Former KMOT News Director Nick Dreyer Reflects on 2011 Flood Coverage

If you watched KMOT’s June 22 6 p.m. special newscast, you likely saw a familiar face.

Former KMOT News Director Nick Dreyer, who at one point spent 14 straight hours behind the desk during the flood, co-anchored our show.

Joe Skurzewski took a few minutes to ask Nick what life was like broadcasting the disaster.


"Nick, how does it feel to be back behind the anchor desk?"

Nick Dreyer: "A little strange, but today I spent a lot of time remembering that time. We spent so many hours on this desk, and all the people came to help us in the newsroom. It was just a surreal, whatever was happening in the city, it was just unbelievable to see all that video coming in, and all the devastation and destruction. You knew lives were being destroyed. It was tough to watch."

"What was life here like at the news station, during the time of the coverage of the flood?"

Nick: "It was insane. It was people going out to get video, 'Hey, this just happened. This just happened.' There was so much information coming in. I was doing live reports on the phone with people from Manitoba. We kept getting horrible, horrible news. That's what I remember the most, is that the news never got any better. It just kept getting more and more negative, and so I broke down a couple times, live on air cause it was... we never got any good news for several days, so we were just hoping for something."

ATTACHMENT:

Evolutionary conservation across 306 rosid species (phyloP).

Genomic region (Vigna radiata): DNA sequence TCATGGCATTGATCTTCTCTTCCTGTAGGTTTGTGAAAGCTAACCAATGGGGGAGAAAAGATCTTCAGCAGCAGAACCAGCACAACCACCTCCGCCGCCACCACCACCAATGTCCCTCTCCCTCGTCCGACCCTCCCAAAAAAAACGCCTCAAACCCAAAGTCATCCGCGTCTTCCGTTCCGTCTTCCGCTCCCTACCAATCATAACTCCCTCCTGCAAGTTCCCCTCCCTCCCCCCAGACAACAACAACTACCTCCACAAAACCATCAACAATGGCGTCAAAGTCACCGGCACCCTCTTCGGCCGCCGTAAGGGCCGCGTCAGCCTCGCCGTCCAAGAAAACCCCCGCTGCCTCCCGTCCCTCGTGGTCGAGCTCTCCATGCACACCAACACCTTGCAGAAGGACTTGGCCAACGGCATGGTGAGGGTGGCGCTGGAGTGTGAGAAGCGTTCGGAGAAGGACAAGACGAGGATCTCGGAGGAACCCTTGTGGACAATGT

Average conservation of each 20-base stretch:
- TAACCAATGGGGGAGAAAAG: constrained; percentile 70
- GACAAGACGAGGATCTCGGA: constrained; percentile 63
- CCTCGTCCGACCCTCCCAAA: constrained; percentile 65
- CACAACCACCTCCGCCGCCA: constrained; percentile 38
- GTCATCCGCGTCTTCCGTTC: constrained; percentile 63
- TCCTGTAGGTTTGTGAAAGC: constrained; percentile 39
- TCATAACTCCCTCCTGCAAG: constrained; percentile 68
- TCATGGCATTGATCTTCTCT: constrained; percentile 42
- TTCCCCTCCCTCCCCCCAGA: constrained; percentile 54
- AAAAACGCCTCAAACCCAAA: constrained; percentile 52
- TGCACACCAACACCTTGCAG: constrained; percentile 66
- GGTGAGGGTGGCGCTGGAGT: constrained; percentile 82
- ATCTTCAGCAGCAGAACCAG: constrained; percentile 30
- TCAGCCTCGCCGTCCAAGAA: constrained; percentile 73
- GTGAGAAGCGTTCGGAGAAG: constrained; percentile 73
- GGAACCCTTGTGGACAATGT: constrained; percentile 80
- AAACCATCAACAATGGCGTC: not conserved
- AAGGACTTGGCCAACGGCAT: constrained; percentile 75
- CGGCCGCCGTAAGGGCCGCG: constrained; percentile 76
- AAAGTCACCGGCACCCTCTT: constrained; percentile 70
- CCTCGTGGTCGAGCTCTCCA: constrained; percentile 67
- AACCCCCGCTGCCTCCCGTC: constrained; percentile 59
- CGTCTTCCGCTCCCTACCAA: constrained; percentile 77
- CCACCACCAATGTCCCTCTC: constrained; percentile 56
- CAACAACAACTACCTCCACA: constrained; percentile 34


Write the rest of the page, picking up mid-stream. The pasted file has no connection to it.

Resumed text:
"How did the community band together during that time, and how did people help one another out?"

Nick:"When that evacuation order was put on them, we saw neighbors helping neighbors, we saw people from out of town coming in with trailers to get everybody out of here, cause they had a limited amount of time. My friends were calling me to say 'Is your house safe? Is there anything we can do for you?' So you remember a lot of the volunteerism, and just the spirit of Minot."

"And looking back on your time now at KMOT. You're out of the industry, but you're still very much part of the community. Do you see that period of time in a different light now, or do you understand it more, do you think?"

Nick: "It's funny, when you're at the news station, you're kind of in this bubble, and you hear these bits and pieces of stories, but when you step out of that, you can really see how this community banded together, and all the volunteers and all the work and materials that came in here, started pouring in here to rebuild from this flood. It was really amazing just to kind of step out of that bubble."